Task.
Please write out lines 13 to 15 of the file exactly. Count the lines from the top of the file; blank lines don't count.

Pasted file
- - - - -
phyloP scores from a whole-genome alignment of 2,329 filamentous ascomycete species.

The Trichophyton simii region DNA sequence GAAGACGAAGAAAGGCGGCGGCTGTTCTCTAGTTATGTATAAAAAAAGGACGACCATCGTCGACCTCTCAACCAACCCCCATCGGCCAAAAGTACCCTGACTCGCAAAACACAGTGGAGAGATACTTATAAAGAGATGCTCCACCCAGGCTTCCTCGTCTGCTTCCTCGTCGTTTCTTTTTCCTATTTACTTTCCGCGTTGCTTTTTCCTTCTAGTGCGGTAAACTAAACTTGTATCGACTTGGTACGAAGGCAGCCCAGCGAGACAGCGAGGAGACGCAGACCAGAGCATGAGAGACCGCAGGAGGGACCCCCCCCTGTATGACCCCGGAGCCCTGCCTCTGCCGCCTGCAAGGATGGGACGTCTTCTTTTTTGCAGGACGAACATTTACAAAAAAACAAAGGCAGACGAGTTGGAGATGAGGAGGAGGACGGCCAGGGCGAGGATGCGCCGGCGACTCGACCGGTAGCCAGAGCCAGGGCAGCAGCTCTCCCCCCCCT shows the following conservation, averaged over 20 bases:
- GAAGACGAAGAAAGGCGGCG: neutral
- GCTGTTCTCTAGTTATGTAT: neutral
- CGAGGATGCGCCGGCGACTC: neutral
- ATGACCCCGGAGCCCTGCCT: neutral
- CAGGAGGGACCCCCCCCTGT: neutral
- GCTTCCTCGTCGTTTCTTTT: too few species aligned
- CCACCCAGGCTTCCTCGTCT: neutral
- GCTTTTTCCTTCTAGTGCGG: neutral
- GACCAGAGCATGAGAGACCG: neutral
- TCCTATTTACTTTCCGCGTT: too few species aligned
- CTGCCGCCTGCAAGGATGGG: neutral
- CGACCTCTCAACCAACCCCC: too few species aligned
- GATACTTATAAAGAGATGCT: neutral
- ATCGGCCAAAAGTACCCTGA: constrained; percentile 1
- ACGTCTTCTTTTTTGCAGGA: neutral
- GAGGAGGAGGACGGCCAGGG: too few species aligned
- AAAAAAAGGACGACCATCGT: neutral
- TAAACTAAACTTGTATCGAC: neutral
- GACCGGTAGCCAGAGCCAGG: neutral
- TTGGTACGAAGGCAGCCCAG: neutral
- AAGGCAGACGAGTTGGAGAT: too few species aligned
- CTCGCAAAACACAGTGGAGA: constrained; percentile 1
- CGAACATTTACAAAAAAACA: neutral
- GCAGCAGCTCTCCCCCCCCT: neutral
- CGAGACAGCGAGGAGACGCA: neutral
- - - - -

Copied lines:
- CTGCCGCCTGCAAGGATGGG: neutral
- CGACCTCTCAACCAACCCCC: too few species aligned
- GATACTTATAAAGAGATGCT: neutral